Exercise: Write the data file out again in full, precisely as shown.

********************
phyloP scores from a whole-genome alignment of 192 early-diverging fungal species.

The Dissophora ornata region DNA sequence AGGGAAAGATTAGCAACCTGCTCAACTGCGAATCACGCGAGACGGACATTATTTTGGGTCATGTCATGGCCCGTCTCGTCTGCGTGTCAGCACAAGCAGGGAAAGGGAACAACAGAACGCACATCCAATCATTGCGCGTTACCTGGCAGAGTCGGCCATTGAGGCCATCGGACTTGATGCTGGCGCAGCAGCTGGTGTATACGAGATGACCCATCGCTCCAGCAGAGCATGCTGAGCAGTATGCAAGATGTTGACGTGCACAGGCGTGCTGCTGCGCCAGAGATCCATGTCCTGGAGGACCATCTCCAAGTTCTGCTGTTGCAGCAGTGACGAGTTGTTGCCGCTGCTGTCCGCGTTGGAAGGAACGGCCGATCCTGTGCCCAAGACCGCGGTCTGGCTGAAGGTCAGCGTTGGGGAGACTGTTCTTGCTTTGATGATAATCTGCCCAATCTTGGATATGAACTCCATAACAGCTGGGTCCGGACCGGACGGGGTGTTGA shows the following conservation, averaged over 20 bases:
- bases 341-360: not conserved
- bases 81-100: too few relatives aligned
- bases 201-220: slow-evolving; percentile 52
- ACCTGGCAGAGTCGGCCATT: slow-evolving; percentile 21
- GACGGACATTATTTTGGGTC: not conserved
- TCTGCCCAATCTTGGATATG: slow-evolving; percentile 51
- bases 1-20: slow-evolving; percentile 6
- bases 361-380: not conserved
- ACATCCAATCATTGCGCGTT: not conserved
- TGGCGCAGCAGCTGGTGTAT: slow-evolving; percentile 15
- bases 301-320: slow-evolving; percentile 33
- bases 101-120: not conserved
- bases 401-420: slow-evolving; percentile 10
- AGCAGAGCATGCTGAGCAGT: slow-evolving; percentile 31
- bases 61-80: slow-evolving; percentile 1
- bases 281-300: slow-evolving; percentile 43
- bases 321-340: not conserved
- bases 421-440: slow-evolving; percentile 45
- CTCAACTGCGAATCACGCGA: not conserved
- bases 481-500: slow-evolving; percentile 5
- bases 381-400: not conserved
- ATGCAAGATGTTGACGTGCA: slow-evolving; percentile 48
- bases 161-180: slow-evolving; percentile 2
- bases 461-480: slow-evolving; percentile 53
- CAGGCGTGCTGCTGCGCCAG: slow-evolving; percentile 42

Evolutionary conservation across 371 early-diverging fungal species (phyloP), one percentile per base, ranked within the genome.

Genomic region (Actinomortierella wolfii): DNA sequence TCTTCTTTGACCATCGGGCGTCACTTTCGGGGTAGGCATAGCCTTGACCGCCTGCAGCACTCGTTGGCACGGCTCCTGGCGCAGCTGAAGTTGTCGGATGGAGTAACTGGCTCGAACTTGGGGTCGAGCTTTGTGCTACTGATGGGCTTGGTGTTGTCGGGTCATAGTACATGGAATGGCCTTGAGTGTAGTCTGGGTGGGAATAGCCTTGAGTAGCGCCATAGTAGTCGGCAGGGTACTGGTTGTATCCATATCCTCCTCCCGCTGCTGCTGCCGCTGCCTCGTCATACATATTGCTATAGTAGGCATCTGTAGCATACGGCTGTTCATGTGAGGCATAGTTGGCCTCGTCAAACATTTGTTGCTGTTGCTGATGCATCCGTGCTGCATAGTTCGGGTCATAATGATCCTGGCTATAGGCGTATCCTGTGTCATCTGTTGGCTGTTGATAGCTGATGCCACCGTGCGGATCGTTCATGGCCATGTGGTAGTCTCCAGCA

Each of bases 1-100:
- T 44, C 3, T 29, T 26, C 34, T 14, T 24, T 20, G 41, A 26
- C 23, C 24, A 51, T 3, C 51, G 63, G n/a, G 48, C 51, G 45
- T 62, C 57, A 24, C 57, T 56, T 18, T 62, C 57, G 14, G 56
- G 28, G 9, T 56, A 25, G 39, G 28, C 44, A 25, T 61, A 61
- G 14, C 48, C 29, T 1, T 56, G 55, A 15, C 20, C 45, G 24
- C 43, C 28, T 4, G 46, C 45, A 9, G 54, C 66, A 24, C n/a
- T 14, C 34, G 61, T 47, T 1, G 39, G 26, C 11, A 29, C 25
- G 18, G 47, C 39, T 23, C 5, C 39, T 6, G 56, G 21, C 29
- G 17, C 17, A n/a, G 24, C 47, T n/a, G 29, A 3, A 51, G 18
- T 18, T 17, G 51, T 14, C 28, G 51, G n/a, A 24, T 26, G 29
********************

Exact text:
phyloP scores from a whole-genome alignment of 192 early-diverging fungal species.

The Dissophora ornata region DNA sequence AGGGAAAGATTAGCAACCTGCTCAACTGCGAATCACGCGAGACGGACATTATTTTGGGTCATGTCATGGCCCGTCTCGTCTGCGTGTCAGCACAAGCAGGGAAAGGGAACAACAGAACGCACATCCAATCATTGCGCGTTACCTGGCAGAGTCGGCCATTGAGGCCATCGGACTTGATGCTGGCGCAGCAGCTGGTGTATACGAGATGACCCATCGCTCCAGCAGAGCATGCTGAGCAGTATGCAAGATGTTGACGTGCACAGGCGTGCTGCTGCGCCAGAGATCCATGTCCTGGAGGACCATCTCCAAGTTCTGCTGTTGCAGCAGTGACGAGTTGTTGCCGCTGCTGTCCGCGTTGGAAGGAACGGCCGATCCTGTGCCCAAGACCGCGGTCTGGCTGAAGGTCAGCGTTGGGGAGACTGTTCTTGCTTTGATGATAATCTGCCCAATCTTGGATATGAACTCCATAACAGCTGGGTCCGGACCGGACGGGGTGTTGA shows the following conservation, averaged over 20 bases:
- bases 341-360: not conserved
- bases 81-100: too few relatives aligned
- bases 201-220: slow-evolving; percentile 52
- ACCTGGCAGAGTCGGCCATT: slow-evolving; percentile 21
- GACGGACATTATTTTGGGTC: not conserved
- TCTGCCCAATCTTGGATATG: slow-evolving; percentile 51
- bases 1-20: slow-evolving; percentile 6
- bases 361-380: not conserved
- ACATCCAATCATTGCGCGTT: not conserved
- TGGCGCAGCAGCTGGTGTAT: slow-evolving; percentile 15
- bases 301-320: slow-evolving; percentile 33
- bases 101-120: not conserved
- bases 401-420: slow-evolving; percentile 10
- AGCAGAGCATGCTGAGCAGT: slow-evolving; percentile 31
- bases 61-80: slow-evolving; percentile 1
- bases 281-300: slow-evolving; percentile 43
- bases 321-340: not conserved
- bases 421-440: slow-evolving; percentile 45
- CTCAACTGCGAATCACGCGA: not conserved
- bases 481-500: slow-evolving; percentile 5
- bases 381-400: not conserved
- ATGCAAGATGTTGACGTGCA: slow-evolving; percentile 48
- bases 161-180: slow-evolving; percentile 2
- bases 461-480: slow-evolving; percentile 53
- CAGGCGTGCTGCTGCGCCAG: slow-evolving; percentile 42

Evolutionary conservation across 371 early-diverging fungal species (phyloP), one percentile per base, ranked within the genome.

Genomic region (Actinomortierella wolfii): DNA sequence TCTTCTTTGACCATCGGGCGTCACTTTCGGGGTAGGCATAGCCTTGACCGCCTGCAGCACTCGTTGGCACGGCTCCTGGCGCAGCTGAAGTTGTCGGATGGAGTAACTGGCTCGAACTTGGGGTCGAGCTTTGTGCTACTGATGGGCTTGGTGTTGTCGGGTCATAGTACATGGAATGGCCTTGAGTGTAGTCTGGGTGGGAATAGCCTTGAGTAGCGCCATAGTAGTCGGCAGGGTACTGGTTGTATCCATATCCTCCTCCCGCTGCTGCTGCCGCTGCCTCGTCATACATATTGCTATAGTAGGCATCTGTAGCATACGGCTGTTCATGTGAGGCATAGTTGGCCTCGTCAAACATTTGTTGCTGTTGCTGATGCATCCGTGCTGCATAGTTCGGGTCATAATGATCCTGGCTATAGGCGTATCCTGTGTCATCTGTTGGCTGTTGATAGCTGATGCCACCGTGCGGATCGTTCATGGCCATGTGGTAGTCTCCAGCA

Each of bases 1-100:
- T 44, C 3, T 29, T 26, C 34, T 14, T 24, T 20, G 41, A 26
- C 23, C 24, A 51, T 3, C 51, G 63, G n/a, G 48, C 51, G 45
- T 62, C 57, A 24, C 57, T 56, T 18, T 62, C 57, G 14, G 56
- G 28, G 9, T 56, A 25, G 39, G 28, C 44, A 25, T 61, A 61
- G 14, C 48, C 29, T 1, T 56, G 55, A 15, C 20, C 45, G 24
- C 43, C 28, T 4, G 46, C 45, A 9, G 54, C 66, A 24, C n/a
- T 14, C 34, G 61, T 47, T 1, G 39, G 26, C 11, A 29, C 25
- G 18, G 47, C 39, T 23, C 5, C 39, T 6, G 56, G 21, C 29
- G 17, C 17, A n/a, G 24, C 47, T n/a, G 29, A 3, A 51, G 18
- T 18, T 17, G 51, T 14, C 28, G 51, G n/a, A 24, T 26, G 29